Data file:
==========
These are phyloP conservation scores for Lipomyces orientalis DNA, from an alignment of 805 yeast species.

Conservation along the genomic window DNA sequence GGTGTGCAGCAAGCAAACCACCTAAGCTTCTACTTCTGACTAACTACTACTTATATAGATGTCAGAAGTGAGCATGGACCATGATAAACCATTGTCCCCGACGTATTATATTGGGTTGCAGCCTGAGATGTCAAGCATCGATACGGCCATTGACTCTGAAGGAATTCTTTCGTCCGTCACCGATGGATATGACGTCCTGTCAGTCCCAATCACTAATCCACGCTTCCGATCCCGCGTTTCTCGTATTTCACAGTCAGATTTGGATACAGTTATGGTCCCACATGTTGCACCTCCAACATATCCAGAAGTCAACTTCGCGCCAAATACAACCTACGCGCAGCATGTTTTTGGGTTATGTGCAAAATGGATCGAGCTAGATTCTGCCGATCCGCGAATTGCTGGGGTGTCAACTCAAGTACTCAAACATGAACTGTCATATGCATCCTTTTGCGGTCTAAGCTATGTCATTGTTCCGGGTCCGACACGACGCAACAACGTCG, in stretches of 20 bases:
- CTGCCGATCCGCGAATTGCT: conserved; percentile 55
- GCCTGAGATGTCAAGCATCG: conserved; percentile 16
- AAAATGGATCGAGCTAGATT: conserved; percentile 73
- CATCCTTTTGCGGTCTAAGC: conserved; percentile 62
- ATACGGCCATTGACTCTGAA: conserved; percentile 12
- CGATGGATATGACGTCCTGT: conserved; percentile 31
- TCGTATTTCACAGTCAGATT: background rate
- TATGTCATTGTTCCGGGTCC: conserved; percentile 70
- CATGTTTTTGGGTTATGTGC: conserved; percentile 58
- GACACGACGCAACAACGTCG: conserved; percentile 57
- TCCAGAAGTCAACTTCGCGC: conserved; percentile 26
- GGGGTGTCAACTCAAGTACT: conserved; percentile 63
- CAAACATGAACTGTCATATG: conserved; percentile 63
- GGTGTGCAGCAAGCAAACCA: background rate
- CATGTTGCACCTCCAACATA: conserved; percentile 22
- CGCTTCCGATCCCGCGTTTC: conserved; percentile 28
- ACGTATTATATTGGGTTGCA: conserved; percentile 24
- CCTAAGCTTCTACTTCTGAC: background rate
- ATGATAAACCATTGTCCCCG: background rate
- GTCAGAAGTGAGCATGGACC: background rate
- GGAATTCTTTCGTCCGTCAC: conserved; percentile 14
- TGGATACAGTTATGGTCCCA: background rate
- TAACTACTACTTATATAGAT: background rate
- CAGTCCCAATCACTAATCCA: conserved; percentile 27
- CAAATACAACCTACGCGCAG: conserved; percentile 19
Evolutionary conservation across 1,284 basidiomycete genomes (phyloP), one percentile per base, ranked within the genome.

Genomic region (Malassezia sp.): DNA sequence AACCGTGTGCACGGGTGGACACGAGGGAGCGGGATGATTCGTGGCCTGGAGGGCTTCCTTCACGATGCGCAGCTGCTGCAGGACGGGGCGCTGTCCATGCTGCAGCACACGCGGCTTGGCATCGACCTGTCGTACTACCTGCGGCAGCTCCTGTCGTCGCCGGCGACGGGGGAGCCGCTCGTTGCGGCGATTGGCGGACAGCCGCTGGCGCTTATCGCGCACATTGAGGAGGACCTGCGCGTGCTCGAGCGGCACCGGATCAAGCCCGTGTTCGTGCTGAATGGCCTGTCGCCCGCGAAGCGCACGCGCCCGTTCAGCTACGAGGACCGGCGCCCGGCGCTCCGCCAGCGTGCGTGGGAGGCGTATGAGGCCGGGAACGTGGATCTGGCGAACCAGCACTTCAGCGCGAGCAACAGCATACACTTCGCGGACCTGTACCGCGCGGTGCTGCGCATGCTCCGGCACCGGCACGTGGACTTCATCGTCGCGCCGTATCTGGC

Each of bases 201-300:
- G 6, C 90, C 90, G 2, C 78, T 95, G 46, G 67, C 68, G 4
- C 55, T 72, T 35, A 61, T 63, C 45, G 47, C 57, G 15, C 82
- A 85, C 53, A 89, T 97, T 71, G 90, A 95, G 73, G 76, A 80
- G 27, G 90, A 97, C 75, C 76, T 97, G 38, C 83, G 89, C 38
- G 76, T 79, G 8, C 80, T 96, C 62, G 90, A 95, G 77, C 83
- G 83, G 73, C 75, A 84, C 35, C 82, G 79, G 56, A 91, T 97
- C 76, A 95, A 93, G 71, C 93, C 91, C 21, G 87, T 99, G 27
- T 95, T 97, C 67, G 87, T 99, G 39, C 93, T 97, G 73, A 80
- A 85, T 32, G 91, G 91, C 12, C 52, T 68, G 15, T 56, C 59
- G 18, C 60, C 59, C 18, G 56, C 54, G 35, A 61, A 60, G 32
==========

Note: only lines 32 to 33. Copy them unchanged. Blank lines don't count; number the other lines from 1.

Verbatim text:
- C 55, T 72, T 35, A 61, T 63, C 45, G 47, C 57, G 15, C 82
- A 85, C 53, A 89, T 97, T 71, G 90, A 95, G 73, G 76, A 80